FADDY, GERTRUDE HELENA RRC
(1884 — June 14, 1943)
Matron Levuka Hospital
Royal Red Cross Medal
World War I 1914-1918
By Jim Sanday
Sister Gertrude Helena Faddy, Fiji’s ‘Lady of the Lamp’, was the daughter of Dr William Faddy and Ruth Harriet Johnstone of Sigatoka, Fiji. She was also the sister of Captain Norman Faddy who, with his brother Captain Francis Faddy, served with the Fiji Contingent of the British Army in France and Belgium during World War 1 (1914-1918).
Sister Gertrude Faddy left Fiji for War service as a nursing sister to serve on the staff of the Netley Military Hospital in England. As a nursing sister she cared for wounded soldiers and sailors from the War. In recognition of her War service she was awarded the Royal Red Cross medal.
The Royal Red Cross award was instituted by Queen Victoria in 1883 to British nurses for exceptional services in military nursing.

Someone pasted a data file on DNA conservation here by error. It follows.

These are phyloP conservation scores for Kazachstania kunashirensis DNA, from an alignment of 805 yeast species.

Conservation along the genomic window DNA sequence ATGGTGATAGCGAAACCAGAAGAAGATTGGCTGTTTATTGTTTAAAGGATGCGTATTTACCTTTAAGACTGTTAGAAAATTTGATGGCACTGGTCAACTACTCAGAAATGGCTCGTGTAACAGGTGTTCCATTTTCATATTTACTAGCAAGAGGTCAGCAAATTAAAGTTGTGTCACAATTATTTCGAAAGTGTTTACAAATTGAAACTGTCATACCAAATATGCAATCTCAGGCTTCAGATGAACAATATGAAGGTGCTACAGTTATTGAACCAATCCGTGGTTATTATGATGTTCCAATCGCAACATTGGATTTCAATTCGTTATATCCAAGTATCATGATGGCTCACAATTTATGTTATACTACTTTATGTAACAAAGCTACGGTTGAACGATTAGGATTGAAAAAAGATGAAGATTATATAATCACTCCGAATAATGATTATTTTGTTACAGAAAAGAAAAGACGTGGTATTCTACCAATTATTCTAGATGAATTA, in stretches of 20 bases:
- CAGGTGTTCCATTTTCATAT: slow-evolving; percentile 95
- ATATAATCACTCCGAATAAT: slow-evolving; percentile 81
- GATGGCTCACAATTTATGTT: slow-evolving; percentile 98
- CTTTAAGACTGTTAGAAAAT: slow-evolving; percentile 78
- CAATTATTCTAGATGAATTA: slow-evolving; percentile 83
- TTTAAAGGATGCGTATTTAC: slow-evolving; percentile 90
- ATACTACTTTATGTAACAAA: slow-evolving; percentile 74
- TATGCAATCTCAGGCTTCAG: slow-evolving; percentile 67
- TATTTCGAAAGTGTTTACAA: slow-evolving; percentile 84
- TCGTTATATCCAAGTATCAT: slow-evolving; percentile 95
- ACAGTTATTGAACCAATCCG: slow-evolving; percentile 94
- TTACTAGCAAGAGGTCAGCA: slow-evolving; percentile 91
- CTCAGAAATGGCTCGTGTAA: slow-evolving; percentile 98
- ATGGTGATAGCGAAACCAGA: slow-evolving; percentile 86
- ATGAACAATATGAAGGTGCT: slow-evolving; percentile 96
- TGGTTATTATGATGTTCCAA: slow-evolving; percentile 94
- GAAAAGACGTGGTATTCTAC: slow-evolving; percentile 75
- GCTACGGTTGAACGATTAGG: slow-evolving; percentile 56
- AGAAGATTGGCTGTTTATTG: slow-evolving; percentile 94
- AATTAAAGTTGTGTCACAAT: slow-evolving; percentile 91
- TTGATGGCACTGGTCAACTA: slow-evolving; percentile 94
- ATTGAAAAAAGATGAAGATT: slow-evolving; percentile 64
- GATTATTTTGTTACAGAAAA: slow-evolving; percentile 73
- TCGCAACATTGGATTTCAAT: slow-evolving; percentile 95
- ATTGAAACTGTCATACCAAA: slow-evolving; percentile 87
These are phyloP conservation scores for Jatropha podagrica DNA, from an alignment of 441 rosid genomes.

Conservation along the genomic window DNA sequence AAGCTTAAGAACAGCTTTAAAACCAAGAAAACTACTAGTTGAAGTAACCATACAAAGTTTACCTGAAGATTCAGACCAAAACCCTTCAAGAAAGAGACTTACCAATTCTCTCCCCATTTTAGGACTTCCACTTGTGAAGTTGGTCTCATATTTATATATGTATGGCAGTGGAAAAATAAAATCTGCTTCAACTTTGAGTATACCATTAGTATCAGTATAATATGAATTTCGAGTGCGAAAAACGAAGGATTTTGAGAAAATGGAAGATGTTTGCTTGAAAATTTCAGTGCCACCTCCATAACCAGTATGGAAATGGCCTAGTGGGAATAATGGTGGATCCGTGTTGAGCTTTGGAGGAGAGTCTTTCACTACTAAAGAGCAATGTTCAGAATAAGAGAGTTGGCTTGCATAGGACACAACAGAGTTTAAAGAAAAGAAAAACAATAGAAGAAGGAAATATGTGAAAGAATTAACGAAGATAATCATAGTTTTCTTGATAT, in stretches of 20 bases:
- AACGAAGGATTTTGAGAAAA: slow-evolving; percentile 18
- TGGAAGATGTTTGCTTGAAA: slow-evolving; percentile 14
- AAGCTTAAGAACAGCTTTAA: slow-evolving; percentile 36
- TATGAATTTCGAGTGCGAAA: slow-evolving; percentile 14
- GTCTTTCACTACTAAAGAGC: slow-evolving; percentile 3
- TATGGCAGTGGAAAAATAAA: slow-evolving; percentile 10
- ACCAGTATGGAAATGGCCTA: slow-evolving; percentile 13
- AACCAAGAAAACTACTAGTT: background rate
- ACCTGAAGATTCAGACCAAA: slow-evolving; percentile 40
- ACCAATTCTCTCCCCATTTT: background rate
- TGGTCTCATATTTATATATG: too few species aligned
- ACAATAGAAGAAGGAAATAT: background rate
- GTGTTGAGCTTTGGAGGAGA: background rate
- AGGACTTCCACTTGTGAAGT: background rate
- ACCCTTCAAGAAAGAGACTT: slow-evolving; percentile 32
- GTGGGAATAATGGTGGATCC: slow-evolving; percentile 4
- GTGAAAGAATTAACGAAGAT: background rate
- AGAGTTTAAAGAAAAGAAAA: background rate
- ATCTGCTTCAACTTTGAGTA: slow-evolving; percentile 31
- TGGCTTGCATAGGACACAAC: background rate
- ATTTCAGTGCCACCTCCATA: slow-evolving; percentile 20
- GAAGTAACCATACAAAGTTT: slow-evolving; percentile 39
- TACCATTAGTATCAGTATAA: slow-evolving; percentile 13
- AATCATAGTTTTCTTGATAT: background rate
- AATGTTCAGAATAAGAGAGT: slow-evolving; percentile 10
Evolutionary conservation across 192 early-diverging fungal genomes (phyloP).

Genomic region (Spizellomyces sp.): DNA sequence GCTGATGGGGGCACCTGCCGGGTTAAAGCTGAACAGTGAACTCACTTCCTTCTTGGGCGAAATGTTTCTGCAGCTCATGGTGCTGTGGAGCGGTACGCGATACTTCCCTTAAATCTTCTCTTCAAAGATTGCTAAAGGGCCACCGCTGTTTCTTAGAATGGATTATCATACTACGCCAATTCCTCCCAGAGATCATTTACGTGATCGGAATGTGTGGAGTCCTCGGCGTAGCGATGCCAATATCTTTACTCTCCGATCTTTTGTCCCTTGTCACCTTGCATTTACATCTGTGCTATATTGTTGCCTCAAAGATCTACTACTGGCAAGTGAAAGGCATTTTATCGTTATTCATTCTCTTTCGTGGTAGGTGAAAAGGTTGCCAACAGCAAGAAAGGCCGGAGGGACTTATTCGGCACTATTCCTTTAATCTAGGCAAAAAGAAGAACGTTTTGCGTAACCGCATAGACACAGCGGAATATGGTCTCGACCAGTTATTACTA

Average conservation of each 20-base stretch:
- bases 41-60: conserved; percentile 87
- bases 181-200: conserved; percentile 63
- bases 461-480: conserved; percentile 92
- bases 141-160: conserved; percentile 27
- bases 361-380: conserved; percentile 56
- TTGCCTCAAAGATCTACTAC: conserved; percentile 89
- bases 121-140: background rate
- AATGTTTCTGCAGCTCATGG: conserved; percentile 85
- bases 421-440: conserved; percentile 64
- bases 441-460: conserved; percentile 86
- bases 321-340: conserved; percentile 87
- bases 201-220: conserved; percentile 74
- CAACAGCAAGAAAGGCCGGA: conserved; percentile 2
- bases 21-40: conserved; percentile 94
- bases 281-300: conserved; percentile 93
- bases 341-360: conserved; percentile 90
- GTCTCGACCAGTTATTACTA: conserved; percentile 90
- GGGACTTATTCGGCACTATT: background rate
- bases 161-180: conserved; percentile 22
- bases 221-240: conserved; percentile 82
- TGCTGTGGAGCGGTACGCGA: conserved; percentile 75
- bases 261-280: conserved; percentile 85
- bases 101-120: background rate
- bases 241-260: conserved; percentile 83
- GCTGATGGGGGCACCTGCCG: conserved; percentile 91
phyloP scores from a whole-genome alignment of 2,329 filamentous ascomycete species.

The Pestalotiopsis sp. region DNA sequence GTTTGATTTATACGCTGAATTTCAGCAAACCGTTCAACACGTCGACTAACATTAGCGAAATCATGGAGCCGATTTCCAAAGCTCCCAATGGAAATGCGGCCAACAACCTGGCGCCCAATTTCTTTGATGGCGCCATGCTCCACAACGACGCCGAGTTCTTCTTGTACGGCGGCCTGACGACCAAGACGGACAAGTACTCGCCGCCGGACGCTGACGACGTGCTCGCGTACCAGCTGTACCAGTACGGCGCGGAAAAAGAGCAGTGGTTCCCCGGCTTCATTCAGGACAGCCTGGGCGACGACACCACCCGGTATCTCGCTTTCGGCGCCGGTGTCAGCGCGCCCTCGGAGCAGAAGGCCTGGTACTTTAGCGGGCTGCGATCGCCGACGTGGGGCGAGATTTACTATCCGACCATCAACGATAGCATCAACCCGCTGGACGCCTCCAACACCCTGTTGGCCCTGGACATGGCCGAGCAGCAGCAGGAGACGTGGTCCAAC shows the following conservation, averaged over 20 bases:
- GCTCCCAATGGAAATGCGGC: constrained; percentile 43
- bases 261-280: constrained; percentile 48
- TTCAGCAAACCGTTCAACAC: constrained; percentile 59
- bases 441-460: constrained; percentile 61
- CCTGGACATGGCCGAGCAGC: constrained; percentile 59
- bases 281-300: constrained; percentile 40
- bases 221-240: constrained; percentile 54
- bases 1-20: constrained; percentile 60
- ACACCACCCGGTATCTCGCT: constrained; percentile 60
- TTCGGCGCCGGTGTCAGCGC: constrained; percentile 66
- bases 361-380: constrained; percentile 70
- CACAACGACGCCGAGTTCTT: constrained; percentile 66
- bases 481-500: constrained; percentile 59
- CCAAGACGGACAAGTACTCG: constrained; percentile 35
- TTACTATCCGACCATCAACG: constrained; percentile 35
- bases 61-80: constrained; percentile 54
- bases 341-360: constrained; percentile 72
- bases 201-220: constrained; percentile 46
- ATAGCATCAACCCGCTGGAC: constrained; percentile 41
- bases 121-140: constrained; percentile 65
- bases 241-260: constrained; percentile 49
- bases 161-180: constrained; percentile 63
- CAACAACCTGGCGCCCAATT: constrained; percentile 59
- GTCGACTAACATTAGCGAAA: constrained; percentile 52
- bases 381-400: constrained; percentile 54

It was awarded to Sister Faddy for “exceptional devotion and competency in the performance of actual nursing duties”.
In her profile picture above, she wears the emblem of the medal on the neck of her collar.
After the war Sister Gertrude Faddy returned to Fiji and served for a while as Matron of the Levuka Hospital. She died in 1941 and was buried at the Old Suva Cemetery (Lovonilase). She was unmarried at the time of her death.
|Standing at the front behind a chair is Sister Gertrude H. Faddy. The occasion was the Investiture Ceremony in October 1919 at which Sister Gertrude and others in the picture received their military awards for service in World War 1 (1914-1918). The picture shows them giving three cheers to His Majesty the King (George V). In an act of chivalry, Sister Gertrude, being the only female on parade, was provided with a chair to sit on at the front of the parade. She politely refused and opted to stand with the rest of the officers and men she cared for during the war.
(Picture above was taken from the Sunday Times, 12 Oct 1919)
Entry By: Jim Sanday, Brisbane, Australia.